Savvy Speaks: When Outsourcing Makes Sense

Savvy Speaks: When Outsourcing Makes Sense
Savvy Sisters - Wed Apr 20, 2011 @ 07:30AM
Comments: 14

If you haven't heard it yet, there's a new buzzword out there in the business world; it's "giggers." While this is basically just a fancy new term for "freelancers," the rise of the term parallels the rise of the gig workstyle. So when your plate gets full, what functions make sense to outsource to an outsider?  



The Sky's the Limit

Marketers can outsource everything from developing buyer personas, a brand image and a messaging framework, to defining lead scoring, setting up a marketing automation system and creating content. Deciding what to outsource comes down to assessing your in-house skill gaps, time constraints and organizational goals -- and even what you just plain hate to do. While budget is always a consideration, think about the opportunities you may be missing by putting off these activities.

That said, outsourcing doesn't mean you throw everything over the wall and expect the freelancer to figure it out. To get the most from working with a consultant, you need to be prepared to describe your company's culture, challenges and goals. And you and your colleagues need to actively engage with the "gigger" in information-gathering, strategy and review sessions.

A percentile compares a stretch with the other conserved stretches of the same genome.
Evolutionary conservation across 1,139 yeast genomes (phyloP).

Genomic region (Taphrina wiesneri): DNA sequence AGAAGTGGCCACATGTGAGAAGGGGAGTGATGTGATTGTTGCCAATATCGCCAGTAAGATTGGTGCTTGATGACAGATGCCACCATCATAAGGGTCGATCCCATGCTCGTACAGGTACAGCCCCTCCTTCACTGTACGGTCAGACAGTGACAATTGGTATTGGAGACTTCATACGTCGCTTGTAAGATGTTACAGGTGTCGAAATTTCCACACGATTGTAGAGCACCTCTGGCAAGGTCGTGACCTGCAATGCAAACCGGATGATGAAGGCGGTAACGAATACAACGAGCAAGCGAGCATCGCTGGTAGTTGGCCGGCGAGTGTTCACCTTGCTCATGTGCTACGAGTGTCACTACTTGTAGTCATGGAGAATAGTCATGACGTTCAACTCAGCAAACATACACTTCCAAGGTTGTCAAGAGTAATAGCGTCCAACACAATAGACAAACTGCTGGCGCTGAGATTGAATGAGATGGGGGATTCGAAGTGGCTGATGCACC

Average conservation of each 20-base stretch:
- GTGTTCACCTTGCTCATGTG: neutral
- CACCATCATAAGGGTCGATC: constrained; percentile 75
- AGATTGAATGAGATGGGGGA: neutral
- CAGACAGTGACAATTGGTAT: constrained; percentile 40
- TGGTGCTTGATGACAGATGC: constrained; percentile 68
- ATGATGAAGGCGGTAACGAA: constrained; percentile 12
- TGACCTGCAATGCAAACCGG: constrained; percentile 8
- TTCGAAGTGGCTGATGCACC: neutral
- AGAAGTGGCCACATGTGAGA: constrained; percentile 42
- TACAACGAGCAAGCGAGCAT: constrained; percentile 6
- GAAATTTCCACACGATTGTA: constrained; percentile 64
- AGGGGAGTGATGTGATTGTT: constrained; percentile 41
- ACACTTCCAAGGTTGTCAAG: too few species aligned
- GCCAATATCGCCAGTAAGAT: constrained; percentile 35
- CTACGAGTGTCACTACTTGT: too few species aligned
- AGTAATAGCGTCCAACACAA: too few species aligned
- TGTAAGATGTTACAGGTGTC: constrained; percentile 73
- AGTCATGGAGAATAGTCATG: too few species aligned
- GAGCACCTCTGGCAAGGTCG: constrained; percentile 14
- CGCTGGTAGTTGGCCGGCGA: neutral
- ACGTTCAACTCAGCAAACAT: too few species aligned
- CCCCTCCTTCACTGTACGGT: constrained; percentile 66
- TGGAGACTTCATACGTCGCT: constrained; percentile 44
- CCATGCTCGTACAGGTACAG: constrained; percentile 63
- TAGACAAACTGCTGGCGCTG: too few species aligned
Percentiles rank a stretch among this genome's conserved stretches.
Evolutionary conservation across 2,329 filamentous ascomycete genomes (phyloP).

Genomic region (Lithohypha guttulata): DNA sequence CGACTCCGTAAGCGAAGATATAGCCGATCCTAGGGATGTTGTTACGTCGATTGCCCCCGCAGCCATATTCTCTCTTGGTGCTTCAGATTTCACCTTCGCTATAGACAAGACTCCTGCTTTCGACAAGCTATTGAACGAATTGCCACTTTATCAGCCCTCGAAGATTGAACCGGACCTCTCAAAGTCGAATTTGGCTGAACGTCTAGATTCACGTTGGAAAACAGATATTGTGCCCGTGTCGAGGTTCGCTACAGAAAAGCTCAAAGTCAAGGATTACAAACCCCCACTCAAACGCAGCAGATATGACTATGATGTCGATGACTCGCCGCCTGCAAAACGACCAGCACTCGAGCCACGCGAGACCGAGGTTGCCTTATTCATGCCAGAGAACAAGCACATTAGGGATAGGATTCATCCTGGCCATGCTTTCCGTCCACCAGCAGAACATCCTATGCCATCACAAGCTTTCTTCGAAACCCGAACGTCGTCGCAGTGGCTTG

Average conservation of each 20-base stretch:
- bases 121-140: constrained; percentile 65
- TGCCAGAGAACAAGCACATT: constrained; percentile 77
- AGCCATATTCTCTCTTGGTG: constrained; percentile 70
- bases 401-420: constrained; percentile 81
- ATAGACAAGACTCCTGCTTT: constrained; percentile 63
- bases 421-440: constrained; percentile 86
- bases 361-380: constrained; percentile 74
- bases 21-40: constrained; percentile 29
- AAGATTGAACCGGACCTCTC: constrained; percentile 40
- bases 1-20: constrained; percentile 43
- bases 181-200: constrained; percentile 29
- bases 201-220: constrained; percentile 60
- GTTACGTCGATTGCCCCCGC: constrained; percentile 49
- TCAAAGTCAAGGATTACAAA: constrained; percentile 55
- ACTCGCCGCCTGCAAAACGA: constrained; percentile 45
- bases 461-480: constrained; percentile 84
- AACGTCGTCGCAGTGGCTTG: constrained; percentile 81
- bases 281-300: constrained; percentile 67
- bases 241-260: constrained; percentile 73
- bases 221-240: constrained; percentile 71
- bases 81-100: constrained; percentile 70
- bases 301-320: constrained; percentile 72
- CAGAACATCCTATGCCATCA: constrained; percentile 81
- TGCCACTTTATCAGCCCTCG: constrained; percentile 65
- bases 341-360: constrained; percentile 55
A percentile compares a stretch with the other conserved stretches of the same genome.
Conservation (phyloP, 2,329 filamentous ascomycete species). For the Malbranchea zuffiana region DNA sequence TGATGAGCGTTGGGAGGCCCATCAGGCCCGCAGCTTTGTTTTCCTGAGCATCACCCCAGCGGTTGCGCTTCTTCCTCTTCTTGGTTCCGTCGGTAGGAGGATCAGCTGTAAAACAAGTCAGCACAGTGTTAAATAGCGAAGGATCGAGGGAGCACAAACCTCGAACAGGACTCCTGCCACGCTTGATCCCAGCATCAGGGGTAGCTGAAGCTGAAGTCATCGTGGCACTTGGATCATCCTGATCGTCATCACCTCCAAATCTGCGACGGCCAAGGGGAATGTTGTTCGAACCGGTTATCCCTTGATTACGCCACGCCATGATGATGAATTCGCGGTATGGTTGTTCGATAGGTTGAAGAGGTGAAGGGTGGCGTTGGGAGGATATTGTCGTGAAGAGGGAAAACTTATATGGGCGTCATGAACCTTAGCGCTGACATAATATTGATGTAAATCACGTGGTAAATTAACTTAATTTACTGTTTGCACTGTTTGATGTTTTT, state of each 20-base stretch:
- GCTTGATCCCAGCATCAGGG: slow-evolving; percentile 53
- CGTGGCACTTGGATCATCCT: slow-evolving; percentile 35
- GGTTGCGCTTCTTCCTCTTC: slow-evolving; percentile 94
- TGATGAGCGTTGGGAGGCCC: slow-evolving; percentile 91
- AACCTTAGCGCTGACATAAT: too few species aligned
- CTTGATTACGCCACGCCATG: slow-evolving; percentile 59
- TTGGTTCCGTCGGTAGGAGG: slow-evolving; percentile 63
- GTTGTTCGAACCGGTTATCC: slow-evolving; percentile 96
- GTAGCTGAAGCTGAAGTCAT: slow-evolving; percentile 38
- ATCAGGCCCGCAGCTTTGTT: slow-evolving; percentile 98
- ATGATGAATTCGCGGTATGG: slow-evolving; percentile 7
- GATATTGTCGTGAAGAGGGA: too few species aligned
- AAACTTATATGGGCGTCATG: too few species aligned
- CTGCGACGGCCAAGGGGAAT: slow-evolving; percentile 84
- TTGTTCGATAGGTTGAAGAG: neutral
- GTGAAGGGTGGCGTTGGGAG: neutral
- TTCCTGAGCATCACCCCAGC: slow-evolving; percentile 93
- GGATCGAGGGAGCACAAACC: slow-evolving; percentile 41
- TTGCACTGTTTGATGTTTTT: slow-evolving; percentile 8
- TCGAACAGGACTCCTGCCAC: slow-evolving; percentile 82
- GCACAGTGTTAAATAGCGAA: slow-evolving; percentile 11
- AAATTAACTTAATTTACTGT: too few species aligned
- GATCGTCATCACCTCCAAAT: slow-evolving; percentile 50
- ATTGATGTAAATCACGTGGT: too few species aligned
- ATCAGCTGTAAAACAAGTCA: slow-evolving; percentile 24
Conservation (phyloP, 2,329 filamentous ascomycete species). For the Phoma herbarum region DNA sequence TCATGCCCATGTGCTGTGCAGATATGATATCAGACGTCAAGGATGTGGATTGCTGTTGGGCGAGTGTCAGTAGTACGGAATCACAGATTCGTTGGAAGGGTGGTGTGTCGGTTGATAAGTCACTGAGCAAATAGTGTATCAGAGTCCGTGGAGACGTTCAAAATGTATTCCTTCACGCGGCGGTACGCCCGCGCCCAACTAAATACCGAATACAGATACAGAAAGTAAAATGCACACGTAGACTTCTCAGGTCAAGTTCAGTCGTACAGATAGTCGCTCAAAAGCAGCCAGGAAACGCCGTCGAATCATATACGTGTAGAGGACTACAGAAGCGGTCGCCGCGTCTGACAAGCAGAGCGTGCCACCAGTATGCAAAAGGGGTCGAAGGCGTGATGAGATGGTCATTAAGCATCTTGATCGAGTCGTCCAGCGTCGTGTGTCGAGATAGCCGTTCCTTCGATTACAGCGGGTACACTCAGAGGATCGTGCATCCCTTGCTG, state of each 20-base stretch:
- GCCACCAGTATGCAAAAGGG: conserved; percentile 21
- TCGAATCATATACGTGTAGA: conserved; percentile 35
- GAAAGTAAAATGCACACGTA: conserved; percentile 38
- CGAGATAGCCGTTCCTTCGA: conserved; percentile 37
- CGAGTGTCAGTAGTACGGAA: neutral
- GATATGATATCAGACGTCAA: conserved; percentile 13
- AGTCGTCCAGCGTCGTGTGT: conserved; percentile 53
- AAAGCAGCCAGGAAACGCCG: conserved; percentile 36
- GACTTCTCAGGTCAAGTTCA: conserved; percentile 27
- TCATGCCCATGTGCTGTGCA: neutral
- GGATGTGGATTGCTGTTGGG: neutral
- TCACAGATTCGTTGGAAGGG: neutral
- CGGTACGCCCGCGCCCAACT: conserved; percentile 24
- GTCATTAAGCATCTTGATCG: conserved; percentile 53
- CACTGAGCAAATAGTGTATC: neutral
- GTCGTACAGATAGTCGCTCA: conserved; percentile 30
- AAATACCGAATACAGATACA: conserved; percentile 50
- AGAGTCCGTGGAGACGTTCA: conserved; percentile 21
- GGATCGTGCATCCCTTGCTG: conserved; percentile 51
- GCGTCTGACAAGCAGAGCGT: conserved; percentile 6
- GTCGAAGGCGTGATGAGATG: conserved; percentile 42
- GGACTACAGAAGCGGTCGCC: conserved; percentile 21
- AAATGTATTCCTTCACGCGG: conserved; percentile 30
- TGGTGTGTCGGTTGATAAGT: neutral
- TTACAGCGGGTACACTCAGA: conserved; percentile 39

The answer depends on you

I suggest asking these three questions.

Is this something where I can add value?
If yes, it may be a good idea to keep these kinds of activities in house. However, you may have tasks that take time and are important, but they aren’t specific to your skill set.  These are great things to hand off to someone else.

Do I have the skills to do this?